I started smoking when I was about 15 because it looked cool and I felt so grown up.
Unfortunately, the moment I had my first cigarette, I became addicted. As a teenager I always thought it didn’t matter; I’d be able to stop at any time, easily. Obviously, that wasn’t the case.
In my early 30s, I came to the realization that I didn’t like anything about smoking. I didn’t like the taste, going outside, anything. I was just purely and utterly addicted to the nicotine and to the habit.
I was smoking about 25 taillies a day. I haven’t wanted to add up the cost of that. I’d often just tack them on to the groceries or when I filled up the car and I never looked. I knew the price was horrendous. I’m sure it was over $200 a week.
I tried to stop, but it wasn’t good. After about three days, my husband asked me if I wanted him to get me some smokes. Even he couldn’t cope with it anymore. That’s when I realized just how addicted I really was.
I had also become annoyed with the habit in the past 15 or so years because I noticed how anti-social it was. Down at the golf club I would find myself cutting conversations short when I noticed people going outside for a cigarette because the urge to join them was so strong. It was impossible to pay attention to the conversation I was having.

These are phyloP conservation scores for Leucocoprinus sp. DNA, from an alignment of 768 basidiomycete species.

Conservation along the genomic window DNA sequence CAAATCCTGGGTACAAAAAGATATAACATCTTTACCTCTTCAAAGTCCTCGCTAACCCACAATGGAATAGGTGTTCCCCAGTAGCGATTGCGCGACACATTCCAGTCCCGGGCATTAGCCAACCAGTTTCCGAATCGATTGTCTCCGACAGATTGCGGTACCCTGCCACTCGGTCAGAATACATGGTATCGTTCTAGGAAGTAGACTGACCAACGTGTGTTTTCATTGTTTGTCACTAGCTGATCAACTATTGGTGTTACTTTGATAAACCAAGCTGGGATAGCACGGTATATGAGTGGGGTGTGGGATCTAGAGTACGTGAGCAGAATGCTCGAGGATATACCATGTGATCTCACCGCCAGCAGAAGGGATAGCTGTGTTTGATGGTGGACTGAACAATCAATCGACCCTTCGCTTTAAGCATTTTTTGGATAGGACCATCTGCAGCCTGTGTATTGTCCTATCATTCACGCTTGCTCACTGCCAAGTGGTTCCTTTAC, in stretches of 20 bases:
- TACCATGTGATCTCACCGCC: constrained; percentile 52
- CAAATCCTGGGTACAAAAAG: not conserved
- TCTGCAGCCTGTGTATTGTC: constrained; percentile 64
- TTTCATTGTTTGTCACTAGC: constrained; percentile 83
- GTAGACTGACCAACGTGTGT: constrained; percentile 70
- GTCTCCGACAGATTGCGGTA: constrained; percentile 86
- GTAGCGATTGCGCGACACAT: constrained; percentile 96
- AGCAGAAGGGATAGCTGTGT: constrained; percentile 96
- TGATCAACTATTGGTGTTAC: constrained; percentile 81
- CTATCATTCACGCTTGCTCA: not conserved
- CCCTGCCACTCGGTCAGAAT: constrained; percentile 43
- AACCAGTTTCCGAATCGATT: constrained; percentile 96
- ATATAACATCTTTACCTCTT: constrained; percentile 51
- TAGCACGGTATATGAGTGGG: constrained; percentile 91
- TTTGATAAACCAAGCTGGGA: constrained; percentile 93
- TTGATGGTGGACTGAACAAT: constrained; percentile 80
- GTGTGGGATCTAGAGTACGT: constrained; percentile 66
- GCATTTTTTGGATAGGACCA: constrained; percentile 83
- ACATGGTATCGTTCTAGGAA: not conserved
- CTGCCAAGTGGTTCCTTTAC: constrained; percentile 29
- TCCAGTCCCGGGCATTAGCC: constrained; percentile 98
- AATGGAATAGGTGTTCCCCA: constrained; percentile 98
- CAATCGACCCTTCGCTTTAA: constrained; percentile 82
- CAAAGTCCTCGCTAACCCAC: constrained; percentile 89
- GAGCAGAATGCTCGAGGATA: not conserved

Late last year I got a phone call from the Gore Medical Centre to ask if I was still smoking and if I needed someone to talk too. I said yes just so that they would leave me alone. Michelle from the Southern Stop Smoking Service contacted me and I told her I didn’t know If I wanted to stop but we met up anyway. Between the phone call and the time we met, I had made the decision that I wanted to stop.
I needed to stop. I wanted to be around for my great nieces and nephews and I knew I didn’t enjoy the habit at all. I had been thinking about stopping for the past five years but never got around to actually doing it. It’s anti-social, it’s expensive, and it’s an absolute waste of money.
I told the coach I had a date and that my last cigarette would be the 11th of February. She gave me some patches and explained how to use them properly, which was incredibly helpful. When I had a patch on I felt OK and it showed me that it could work and it made me even more determined.
Having the coach also meant I was accountable to someone outside of my family and friends. Someone who was non-judgmental and supported me on my journey to stop. For me, that was important and helpful.
I am satisfied and proud of myself. I’m enjoying being able to properly finish conversations at the golf club, and I do not intend to start smoking ever again.